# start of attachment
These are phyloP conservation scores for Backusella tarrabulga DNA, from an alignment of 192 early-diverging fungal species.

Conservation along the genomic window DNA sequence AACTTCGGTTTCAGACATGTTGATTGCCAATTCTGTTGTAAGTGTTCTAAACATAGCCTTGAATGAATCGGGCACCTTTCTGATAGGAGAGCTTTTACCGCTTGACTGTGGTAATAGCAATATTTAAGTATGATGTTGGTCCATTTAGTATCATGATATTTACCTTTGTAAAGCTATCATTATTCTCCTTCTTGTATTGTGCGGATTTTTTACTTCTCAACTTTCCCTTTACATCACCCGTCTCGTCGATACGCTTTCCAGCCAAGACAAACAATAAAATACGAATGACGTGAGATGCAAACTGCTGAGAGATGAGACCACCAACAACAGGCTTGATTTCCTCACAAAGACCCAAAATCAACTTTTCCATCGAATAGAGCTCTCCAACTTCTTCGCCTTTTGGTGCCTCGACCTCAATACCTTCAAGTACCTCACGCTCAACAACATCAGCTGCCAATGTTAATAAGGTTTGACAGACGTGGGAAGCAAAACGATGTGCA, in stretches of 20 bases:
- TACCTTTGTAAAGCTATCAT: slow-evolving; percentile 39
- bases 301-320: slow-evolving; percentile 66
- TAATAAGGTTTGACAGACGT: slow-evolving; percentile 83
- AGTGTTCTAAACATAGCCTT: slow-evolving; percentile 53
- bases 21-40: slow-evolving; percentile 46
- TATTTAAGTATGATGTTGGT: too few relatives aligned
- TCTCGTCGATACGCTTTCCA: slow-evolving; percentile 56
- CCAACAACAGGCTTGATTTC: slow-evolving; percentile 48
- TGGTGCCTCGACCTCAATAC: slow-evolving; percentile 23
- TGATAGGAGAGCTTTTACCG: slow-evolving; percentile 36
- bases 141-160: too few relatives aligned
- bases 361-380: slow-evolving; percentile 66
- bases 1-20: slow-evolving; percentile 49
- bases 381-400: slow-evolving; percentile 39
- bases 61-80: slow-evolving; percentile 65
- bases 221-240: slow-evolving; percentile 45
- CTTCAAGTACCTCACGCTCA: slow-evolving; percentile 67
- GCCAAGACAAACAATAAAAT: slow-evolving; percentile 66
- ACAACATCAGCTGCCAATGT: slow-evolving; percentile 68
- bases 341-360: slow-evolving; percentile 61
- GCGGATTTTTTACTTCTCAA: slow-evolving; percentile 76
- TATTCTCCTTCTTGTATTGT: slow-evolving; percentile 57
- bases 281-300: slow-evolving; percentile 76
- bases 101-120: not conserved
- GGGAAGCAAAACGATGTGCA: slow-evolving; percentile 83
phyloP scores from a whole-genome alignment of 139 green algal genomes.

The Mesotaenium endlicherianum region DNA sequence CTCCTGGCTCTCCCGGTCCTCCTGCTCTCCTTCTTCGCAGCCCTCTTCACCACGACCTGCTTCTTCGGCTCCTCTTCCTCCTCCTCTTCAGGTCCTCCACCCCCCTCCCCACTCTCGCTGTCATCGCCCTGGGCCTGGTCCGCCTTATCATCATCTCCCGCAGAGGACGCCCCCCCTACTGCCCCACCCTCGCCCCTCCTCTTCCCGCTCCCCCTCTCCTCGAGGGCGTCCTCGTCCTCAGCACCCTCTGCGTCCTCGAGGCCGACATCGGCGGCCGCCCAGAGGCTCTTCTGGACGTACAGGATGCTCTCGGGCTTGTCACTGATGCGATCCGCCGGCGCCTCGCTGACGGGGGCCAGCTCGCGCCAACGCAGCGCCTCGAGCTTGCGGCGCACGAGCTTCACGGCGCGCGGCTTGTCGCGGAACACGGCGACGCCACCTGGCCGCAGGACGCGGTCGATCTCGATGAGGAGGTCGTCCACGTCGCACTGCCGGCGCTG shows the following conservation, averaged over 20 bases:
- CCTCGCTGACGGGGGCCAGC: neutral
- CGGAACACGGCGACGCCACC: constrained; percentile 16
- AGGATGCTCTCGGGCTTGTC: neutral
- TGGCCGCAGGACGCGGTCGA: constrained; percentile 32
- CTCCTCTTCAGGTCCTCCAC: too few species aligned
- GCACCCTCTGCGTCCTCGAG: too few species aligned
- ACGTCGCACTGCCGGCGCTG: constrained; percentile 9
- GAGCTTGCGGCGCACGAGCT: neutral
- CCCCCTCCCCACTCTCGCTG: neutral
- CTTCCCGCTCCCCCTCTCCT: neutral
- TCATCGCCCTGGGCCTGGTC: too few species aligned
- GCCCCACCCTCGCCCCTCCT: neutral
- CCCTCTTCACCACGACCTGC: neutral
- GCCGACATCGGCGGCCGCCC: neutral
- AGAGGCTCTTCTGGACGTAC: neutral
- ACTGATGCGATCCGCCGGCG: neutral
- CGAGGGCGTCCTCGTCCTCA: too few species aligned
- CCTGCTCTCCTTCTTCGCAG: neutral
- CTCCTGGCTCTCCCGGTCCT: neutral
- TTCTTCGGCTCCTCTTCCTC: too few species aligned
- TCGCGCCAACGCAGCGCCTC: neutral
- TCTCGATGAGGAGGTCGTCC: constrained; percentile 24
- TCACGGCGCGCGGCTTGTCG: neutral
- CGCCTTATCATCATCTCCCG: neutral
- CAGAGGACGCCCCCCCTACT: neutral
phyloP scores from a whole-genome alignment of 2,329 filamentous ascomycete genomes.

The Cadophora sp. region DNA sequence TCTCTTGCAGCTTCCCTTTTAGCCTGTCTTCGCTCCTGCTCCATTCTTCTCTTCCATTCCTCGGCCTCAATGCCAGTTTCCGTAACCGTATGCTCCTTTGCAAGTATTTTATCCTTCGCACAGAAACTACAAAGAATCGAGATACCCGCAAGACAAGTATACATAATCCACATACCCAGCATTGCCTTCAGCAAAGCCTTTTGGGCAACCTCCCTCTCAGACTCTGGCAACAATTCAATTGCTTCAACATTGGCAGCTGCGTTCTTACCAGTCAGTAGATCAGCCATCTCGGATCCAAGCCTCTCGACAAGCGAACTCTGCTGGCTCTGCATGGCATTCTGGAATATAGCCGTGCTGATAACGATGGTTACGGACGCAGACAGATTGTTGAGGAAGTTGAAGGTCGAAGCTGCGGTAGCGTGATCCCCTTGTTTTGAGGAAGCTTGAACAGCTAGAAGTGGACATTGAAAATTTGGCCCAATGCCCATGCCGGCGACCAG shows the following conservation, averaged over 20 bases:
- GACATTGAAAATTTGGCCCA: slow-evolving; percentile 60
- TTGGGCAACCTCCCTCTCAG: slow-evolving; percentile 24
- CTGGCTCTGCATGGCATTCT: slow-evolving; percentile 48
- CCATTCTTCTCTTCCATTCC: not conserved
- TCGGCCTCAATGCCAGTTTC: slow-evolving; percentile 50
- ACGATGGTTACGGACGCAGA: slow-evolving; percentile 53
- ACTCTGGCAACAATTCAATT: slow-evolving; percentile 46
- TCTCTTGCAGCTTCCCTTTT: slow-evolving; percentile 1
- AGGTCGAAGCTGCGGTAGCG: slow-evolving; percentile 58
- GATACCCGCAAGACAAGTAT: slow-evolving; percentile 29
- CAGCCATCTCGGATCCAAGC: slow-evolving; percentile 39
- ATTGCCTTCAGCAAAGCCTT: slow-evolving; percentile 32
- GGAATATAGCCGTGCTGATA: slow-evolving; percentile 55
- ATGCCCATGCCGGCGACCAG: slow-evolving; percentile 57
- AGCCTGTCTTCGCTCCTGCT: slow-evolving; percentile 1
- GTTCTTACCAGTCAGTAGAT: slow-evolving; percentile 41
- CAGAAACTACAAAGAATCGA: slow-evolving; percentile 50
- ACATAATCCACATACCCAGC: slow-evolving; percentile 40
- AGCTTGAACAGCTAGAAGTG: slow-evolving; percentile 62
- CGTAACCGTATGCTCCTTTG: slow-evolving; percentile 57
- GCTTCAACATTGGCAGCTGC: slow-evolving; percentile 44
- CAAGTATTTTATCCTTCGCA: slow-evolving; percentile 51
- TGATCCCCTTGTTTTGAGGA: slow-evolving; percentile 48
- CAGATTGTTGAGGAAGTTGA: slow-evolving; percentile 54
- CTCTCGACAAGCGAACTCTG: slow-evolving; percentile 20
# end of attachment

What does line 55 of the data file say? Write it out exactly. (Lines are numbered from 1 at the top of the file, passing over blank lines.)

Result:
phyloP scores from a whole-genome alignment of 2,329 filamentous ascomycete genomes.